However, as with Bowen, Snyder’s relatively small number of innings pitched makes evaluating her more difficult. A larger sample size might make the walks and HBP less significant or it might verify that this is a bigger issue for Snyder than for most of the pitchers on the league’s best teams.

Marissa Schuld follows Snyder, putting together the seventh-best WHIP (.9543) in the group. An ERA of .48 and a walk rate of five percent have her atop the group in both stats. The problem of small sample size is even more pronounced with her, though, as she has just 14.2 innings pitched in her two starts and three relief appearances. She has also primarily faced the easier teams on the Wildcats’ difficult schedule.

Immediately behind Schuld is Arizona’s other primary starter, Alyssa Denham. In 63.2 innings, Denham has posted a WHIP of .9895 and an ERA of 1.87, which are eighth and seventh in the group, respectively.

Like Snyder, Denham has been done in by the walks this season. She is tied for the seventh-highest walk rate on the top Pac-12 teams at 18 percent. Walking more than 2.6 batters per seven innings is a risky proposition, especially when the tougher teams roll into town.

Denham has pitched in several games that ended by the run rule, but she’s pitched in more low-scoring games against the schedule’s better competition than anyone except McQuillin. With the closer margins of victory, an ill-timed walk is more likely to come back to haunt the team.

For Foreman, the year has been a struggle in the circle, but that’s not surprising for a freshman. She has gotten more innings than is typical of Arizona freshman pitchers, so she can take her experience and build on it for the future. Like fellow freshman Schuld, she’s unlikely to see much time in the circle down the stretch with so many experienced pitchers ahead of her.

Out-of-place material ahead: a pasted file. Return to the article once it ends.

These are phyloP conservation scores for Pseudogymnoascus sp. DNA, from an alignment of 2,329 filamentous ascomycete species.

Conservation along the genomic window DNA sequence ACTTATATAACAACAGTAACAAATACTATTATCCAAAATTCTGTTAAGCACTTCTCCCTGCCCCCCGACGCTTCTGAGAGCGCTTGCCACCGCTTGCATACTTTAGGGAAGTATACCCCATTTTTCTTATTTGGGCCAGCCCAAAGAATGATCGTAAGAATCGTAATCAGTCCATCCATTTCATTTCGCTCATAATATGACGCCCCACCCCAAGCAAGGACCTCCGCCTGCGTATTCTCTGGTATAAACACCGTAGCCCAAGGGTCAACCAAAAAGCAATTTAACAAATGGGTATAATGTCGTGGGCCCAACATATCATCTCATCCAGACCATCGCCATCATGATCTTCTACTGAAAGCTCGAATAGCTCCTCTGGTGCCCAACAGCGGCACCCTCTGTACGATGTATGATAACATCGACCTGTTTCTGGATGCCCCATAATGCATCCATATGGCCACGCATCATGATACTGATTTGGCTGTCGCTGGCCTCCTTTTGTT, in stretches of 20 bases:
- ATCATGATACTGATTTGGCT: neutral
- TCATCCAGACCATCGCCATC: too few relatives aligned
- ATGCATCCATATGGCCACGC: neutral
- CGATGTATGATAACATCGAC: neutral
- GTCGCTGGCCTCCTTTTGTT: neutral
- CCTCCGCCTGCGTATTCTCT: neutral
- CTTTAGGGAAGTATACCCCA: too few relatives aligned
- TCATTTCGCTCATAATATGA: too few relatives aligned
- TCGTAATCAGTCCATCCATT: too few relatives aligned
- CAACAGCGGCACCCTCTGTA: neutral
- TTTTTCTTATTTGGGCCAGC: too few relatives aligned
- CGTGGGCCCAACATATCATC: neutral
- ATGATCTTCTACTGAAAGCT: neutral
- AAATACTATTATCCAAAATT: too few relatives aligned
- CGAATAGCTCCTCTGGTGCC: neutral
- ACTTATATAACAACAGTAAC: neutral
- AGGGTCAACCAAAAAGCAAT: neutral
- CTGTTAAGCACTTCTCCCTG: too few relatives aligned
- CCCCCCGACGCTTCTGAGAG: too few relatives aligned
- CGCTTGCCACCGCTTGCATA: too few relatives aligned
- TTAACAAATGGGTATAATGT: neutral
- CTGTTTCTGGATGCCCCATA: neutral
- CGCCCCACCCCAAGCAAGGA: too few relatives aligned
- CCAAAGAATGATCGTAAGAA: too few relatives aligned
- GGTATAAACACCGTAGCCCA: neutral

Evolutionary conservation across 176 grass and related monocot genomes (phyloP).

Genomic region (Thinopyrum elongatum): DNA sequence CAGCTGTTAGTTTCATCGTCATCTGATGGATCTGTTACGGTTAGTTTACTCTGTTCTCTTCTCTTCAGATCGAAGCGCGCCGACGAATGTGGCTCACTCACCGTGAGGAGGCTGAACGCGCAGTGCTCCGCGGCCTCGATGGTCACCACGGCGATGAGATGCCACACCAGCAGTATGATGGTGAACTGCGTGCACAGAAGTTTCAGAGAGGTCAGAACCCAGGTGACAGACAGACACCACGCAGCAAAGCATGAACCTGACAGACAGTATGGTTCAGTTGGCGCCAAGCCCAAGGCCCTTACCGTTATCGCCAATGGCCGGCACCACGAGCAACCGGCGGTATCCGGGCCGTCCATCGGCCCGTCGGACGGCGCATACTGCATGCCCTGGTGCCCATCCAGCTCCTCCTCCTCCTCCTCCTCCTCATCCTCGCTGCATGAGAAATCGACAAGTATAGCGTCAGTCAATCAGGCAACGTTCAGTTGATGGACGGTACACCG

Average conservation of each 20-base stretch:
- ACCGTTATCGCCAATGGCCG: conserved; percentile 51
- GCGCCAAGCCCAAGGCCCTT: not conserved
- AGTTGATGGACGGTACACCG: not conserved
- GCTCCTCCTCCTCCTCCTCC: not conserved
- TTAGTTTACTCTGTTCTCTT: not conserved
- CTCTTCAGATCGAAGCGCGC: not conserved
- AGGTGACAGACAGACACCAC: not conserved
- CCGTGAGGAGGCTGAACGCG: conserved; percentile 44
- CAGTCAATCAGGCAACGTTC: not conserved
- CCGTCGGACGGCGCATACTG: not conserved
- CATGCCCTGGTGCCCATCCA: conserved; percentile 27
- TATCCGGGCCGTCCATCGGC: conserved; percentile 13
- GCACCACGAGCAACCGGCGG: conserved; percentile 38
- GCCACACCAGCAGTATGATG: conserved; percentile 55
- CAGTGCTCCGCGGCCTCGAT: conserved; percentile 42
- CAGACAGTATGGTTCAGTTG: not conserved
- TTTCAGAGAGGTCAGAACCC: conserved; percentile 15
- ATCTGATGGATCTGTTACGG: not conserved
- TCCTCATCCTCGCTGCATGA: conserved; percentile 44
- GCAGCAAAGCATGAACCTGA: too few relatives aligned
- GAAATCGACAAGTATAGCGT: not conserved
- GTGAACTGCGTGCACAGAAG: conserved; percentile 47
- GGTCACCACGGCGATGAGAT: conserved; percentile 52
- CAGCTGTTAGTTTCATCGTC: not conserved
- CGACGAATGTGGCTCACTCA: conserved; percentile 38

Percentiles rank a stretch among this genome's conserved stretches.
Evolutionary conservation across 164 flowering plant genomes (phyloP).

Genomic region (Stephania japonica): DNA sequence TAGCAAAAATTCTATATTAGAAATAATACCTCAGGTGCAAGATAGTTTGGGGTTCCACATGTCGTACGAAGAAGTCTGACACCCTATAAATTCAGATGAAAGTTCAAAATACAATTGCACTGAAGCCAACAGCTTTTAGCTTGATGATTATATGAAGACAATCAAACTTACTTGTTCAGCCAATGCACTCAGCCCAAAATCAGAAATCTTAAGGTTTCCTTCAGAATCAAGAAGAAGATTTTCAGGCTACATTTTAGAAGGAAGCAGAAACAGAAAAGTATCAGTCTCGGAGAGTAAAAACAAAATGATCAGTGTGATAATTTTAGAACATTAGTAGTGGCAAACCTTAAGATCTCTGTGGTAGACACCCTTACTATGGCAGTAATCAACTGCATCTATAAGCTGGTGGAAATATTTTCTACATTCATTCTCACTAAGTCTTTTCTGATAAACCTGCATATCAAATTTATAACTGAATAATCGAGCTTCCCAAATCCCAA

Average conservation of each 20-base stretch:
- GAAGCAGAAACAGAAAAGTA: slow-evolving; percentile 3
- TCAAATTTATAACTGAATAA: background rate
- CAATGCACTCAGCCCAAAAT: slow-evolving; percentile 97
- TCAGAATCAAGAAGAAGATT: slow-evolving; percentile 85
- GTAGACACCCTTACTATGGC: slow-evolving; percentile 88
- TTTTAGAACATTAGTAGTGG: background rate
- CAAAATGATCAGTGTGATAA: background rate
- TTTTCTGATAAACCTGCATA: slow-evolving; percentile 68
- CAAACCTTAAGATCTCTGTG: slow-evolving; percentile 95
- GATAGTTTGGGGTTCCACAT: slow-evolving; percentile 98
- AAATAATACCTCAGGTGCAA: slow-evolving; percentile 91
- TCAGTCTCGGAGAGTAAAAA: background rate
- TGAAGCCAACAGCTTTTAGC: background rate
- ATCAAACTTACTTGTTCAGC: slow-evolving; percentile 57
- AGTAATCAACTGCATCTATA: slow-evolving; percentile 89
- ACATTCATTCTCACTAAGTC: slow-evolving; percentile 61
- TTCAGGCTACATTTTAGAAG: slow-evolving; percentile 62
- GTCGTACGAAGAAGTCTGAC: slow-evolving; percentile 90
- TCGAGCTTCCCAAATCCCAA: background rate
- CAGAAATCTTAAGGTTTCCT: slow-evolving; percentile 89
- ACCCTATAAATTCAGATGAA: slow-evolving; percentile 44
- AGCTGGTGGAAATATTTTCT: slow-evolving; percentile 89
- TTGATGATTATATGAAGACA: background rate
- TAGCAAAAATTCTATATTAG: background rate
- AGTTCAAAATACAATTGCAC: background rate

When considering the pitching staffs of the best four teams in the Pac-12, the Wildcats’ primary pitchers all rank in the top half. The problem for the Wildcats when facing UCLA and Washington is that those teams have more dominant starters, while Arizona has more depth in the staff.

The Bruins will be running out two starters who rank in the top five by just about any statistical measure. Washington has one, as does Arizona. However, all three of UCLA and Washington’s top starters rank higher than the Wildcats’ best starter.

Arizona’s top-ranking pitchers in most statistical categories are relievers and spot starters. Their results may be anomalous due to sample size and the competition levels they have pitched against over the course of the season.

Ranking individual pitchers on the Pac-12’s top four teams

Player Team GS APP BF IP CG Saves Hits ER Total Runs BB BB/7 inn BB% HBP WP WHIP ERA SO SO/IP SO% 2B 3B HR SF SH BAA W L Win %
Player Team GS APP BF IP CG Saves Hits ER Total Runs BB BB/7 inn BB% HBP WP WHIP ERA SO SO/IP SO% 2B 3B HR SF SH BAA W L Win %
Bowen, Hanah AZ 2 8 43 25.67 2 2 11 2 2 3 0.82 0.07 3 0 0.5454 0.55 26 1.01 0.60 2 0 2 0 0 0.126 3 0 1.00
Faraimo, Megan UCLA 14 17 166 83.33 9 0 42 14 19 12 1.01 0.07 5 0 0.6480 1.18 106 1.27 0.64 6 1 5 0 1 0.140 12 2 0.86
Plain, Gabbie WASH 18 25 256 121.33 11 3 59 19 23 25 1.44 0.10 5 4 0.6923 1.10 162 1.34 0.63 9 1 8 1 4 0.138 15 1 0.94
Garcia, Rachel UCLA 12 19 272 107.33 11 2 60 10 16 19 1.24 0.07 18 3 0.7360 0.65 171 1.59 0.63 13 1 3 1 3 0.157 17 0 1.00